God said with obedience there would be blessings and with disobedience there would be curses.

  8. Young Christian Woman says:

    Kelly: amen.

  9. Laura Ashley says:

    “There were not enough grass-roots, conservative Christians in America to elect a God-fearing man to office.”

    I actually disagree. There plenty of conservatives in America- they just weren’t all on the same page.

    Most voted for McCain but a sizable number voted for varies other candidates. Some don’t believe in women voting at all. Some decided not to vote out of protest. And yes, some conservative Christians voted for Obama.

    While liberals on the other hand weren’t so divided.

  10. Anonymous says:

    I am very upset about the direction our country is headed in so quickly. But I think a lot of people voted for Obama bc they were so upset about how things had gone under Bush. Also many Christians I knew wanted to see our country finally have a black president. I bet there are a lot of Christians out there who didn’t think if they voted for Obama that things would get like this. I have heard more than a few people say that they regret how they voted. Very scary times we are in.

  11. Kathy @ Teaching Good Things .com says:

    Anonymous,

    I agree many people voted for Obama because they wanted to be a “part of history”. Good grief! I’ve also heard it called White Guilt. I really could not care any less about a person’s skin color, it’s about INTEGRITY and ISSUES!!!

    Lots of work to do so we CAN MAKE A CHANGE!!!

  12. Michelle (She Looketh Well) says:

    A hearty AMEN, Kelly. By the way, I love that verse, it is one of our favorites. Actually one of the very verses the Lord used to lead us to trust Him and Him alone with the amount of ‘Godly seed’ He would bring forth from my womb. I can’t but LOVE that verse!

    I wish I could quote all the numbers that I hear about how many children Christians are having verses how many Muslims and such are having. It is so sad that the average number of children Christians have is something like less than 2.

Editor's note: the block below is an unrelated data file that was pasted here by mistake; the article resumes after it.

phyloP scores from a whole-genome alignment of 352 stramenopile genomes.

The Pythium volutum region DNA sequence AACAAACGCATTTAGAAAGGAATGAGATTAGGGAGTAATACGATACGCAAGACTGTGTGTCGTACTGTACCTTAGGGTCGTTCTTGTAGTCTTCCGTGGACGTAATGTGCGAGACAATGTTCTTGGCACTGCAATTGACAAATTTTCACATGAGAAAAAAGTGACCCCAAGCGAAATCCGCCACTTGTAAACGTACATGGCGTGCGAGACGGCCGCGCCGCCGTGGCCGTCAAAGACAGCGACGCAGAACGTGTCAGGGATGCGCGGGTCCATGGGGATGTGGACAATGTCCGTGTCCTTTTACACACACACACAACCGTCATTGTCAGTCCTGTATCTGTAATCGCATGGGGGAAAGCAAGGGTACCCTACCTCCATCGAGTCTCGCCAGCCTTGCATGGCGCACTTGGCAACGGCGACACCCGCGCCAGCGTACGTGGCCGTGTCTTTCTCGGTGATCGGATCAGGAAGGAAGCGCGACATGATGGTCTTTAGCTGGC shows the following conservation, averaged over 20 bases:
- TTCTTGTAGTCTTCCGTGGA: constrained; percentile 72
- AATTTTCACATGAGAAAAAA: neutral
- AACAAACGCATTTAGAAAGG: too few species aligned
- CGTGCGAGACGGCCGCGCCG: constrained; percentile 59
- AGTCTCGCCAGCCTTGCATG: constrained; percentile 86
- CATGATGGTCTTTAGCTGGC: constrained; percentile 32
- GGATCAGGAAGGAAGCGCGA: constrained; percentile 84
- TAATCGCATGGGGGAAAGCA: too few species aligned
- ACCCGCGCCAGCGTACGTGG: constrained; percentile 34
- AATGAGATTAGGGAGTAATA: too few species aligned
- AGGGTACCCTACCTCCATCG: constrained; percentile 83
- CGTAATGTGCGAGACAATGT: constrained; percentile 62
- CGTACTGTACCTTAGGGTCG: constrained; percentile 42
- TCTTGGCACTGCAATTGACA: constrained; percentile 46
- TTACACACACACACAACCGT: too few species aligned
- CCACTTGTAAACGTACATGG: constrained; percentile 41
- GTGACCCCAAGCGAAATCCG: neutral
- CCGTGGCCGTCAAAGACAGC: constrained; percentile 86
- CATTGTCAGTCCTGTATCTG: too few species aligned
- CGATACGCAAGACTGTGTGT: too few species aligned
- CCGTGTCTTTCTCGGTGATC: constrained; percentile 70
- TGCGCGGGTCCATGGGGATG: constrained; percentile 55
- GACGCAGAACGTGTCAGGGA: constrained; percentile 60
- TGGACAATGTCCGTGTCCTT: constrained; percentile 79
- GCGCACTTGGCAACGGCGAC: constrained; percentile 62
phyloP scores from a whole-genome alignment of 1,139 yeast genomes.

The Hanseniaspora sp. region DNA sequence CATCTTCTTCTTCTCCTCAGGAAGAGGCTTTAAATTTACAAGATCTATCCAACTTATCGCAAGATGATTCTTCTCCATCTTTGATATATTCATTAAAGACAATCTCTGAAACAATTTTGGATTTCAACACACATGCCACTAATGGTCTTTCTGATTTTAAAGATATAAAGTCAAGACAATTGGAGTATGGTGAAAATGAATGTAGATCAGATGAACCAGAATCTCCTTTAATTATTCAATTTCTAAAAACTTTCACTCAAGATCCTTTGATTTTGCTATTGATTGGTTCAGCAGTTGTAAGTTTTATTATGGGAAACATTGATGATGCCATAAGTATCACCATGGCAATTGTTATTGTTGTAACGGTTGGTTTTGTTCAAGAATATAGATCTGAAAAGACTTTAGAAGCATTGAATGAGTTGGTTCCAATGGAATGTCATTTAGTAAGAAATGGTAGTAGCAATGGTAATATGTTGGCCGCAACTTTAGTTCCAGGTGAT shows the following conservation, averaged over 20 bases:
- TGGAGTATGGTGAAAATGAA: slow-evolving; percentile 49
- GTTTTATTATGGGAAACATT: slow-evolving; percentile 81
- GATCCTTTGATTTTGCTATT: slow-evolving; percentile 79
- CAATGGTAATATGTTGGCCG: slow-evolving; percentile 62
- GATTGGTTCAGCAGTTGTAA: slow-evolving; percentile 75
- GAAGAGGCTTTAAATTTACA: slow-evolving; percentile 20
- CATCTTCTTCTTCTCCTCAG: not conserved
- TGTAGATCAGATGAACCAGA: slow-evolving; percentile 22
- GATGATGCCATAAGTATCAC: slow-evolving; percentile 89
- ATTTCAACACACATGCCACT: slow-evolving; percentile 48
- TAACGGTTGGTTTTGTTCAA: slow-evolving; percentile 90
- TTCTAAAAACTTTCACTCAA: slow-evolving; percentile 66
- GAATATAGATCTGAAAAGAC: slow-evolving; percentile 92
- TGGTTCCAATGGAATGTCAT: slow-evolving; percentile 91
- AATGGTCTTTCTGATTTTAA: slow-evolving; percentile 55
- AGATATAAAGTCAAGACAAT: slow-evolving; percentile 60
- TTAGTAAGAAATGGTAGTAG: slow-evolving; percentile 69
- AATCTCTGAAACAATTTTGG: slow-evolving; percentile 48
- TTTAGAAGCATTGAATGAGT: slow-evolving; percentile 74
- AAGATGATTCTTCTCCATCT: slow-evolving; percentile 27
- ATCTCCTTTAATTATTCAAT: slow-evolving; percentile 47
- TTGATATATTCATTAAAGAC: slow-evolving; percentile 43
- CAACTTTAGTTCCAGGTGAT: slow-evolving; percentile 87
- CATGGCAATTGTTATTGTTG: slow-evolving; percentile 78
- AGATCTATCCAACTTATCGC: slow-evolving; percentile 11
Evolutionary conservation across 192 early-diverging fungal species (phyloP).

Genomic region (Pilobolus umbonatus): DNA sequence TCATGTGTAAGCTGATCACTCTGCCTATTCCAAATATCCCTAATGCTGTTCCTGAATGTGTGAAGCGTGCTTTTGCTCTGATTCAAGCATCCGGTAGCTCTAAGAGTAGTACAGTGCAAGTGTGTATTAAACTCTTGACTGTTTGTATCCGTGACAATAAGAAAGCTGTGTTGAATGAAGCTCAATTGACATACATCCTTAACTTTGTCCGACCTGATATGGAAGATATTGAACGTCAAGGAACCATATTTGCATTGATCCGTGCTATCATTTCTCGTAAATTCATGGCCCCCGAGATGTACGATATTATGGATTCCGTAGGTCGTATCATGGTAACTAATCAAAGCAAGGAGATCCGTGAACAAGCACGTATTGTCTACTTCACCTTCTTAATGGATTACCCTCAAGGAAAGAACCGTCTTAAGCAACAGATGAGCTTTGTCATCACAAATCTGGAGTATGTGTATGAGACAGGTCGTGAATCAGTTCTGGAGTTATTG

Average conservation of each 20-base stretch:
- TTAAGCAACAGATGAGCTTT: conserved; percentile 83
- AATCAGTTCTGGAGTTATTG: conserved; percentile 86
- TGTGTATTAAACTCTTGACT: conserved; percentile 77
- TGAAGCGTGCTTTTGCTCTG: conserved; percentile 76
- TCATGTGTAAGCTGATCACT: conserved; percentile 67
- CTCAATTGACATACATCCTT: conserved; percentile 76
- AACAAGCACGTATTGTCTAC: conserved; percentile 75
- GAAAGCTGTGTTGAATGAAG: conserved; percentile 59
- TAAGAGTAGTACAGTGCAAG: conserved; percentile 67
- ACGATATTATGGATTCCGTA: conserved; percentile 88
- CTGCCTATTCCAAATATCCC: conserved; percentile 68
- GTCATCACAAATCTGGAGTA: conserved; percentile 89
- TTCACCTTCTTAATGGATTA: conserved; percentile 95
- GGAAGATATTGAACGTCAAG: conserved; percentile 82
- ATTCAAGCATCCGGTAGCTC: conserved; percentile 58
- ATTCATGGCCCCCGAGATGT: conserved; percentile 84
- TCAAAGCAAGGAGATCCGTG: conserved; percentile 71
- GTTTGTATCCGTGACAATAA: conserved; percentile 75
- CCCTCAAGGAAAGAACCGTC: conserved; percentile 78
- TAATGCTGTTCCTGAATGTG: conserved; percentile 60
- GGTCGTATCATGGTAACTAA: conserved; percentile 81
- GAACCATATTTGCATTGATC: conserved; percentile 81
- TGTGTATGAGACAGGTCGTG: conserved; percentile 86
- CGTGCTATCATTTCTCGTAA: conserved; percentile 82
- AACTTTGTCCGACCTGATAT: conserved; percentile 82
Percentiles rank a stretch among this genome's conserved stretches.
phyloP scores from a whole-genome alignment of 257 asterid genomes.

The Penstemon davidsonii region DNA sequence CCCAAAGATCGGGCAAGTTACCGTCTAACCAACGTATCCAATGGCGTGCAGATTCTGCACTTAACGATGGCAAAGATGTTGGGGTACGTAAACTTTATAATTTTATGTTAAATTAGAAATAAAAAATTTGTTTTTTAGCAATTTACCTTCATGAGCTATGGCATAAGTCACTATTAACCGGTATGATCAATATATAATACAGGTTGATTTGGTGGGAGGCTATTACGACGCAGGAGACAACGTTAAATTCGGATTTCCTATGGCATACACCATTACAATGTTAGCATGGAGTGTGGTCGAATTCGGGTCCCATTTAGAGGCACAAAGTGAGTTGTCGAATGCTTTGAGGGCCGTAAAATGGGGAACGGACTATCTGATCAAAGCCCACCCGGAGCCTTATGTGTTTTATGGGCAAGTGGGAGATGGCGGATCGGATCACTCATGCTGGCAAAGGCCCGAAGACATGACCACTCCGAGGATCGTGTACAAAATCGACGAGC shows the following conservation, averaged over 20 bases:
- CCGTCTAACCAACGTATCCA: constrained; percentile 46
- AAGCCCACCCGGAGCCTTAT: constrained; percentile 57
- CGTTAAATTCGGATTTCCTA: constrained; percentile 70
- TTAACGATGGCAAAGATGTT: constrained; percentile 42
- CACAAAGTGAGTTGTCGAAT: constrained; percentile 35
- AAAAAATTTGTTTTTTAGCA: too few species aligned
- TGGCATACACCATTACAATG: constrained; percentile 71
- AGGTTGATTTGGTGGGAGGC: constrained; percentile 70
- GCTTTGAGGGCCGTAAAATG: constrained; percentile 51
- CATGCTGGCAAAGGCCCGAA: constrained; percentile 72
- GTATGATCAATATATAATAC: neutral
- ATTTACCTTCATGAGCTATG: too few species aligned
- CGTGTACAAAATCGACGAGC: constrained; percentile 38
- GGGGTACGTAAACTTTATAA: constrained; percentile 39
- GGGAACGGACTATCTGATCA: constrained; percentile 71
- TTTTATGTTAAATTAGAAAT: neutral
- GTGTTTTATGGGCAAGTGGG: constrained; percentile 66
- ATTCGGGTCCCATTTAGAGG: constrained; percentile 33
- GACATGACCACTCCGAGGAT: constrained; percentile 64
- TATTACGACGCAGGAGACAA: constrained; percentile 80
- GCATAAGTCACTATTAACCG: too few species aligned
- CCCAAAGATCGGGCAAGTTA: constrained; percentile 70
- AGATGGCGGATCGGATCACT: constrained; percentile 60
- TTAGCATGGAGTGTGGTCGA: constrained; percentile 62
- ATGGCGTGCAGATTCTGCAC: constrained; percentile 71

I am not advocated having babies just to have babies. I’m just saying, Who should know better how many ‘Godly seed’ should be brought forth??? Whether that be one or two or a whole passel. I know I don’t want that kind of decision on my shoulders.

    Thank you again for making us all think.

    Love ya Sister,
    Michelle

  13. Word Warrior says:

    Laura Ashley,

    You’re right; perhaps “conservative Christian” is no longer a specific enough definition; there were not enough Christians who understand government, understand God’s law, and deeply desire leaders who are truly God-honoring and God-fearing (we could go backward from here, because there weren’t even major candidates that fit this description). In this election, I don’t mean we were outvoted in that “democrat won over republican”…we were outnumbered a long time ago in our representation of what the country is willing to even tolerate as a candidate.

  14. Belinda says:

    I agree that we did not have the perfect choice in this election. We chose as a nation a long time ago the candidates that would be available in 2008.

    We chose during The Great Depression to have so many of our liberties taken away and for government to take care of us so that we could eat. Yes, I guess starvation would do that.

    I heard from older people during this election, scared of not having food on their table ,that would vote for anyone that promised to send this country on a more prosperous path again. Doesn’t matter the cost.

    During this election we heard a lot of talk about how things were during the Depression, not so much since.